In Case A, when the center value of the detected threshold voltages is under the reference value, e.g., the writing lower limit, the threshold voltages of the test cells are lowered once (S64). Then, the writing voltage is increased by ΔV from the initial voltage (S65), then the writing test is restarted so as to check the threshold voltages. Repeating these processings, the final inflicted voltage is decided as a voltage for the subject chip when the center value of the threshold voltages of the cells reaches the reference value (S66) after the writing. The rewriting voltage is selected as a value corresponding to the writing voltage selected here and decided for the subject chip (S67).
Unlike the Case A, no processing is repeated in Case B. A voltage to be inflicted to a chip is decided according to the information in a table of inflicting voltages verse the corresponding threshold voltages after the writing, the writing voltage, and the rewriting voltage, generated with the measured data in the writing test (S68). In any of the Cases A and B, the proper writing voltage and the proper rewriting voltage are decided for a chip according to the characteristic of each completed non-volatile memory.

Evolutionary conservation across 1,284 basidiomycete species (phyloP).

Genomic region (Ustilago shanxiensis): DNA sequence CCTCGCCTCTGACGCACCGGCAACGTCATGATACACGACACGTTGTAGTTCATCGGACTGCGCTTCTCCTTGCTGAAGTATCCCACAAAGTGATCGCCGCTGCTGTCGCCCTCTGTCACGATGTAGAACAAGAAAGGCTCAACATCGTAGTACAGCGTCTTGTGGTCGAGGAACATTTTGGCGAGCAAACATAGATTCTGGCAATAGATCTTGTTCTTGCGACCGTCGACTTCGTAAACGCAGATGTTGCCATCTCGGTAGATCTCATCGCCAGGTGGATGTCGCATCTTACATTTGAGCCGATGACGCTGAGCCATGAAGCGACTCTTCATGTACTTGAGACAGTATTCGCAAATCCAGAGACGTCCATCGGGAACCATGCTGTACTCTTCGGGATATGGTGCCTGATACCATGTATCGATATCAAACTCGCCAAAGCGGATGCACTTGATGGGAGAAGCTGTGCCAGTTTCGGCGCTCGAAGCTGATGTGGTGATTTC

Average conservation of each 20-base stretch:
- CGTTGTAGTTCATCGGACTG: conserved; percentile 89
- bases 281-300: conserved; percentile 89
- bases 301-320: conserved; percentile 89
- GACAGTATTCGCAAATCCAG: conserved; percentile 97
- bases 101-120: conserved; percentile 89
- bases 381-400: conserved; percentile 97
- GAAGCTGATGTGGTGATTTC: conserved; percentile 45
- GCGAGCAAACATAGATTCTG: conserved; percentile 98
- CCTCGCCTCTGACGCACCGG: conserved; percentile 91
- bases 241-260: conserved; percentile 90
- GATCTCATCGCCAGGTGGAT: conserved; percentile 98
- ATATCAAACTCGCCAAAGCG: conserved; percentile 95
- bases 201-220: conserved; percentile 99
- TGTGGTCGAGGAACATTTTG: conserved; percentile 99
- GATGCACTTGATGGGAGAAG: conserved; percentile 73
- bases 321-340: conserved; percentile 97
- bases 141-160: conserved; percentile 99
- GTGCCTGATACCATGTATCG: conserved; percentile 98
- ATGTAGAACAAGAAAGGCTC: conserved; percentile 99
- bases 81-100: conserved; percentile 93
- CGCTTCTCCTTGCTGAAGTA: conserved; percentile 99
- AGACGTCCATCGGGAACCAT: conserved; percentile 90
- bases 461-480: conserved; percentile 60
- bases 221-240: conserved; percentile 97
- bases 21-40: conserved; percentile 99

While a rewriting voltage is decided for a chip according to the writing characteristic of the test cells, the rewriting voltage may be decided directly by evaluating the rewriting characteristic. The rewriting voltage may also be decided for each chip by varying the stepping voltage that increases by increments. In addition, the present invention applies the approach for the “writing” defined above to the “erasing”, i.e. substituting the processing for increasing a threshold voltage in “erasing” with a processing for decreasing the threshold voltage in “writing”.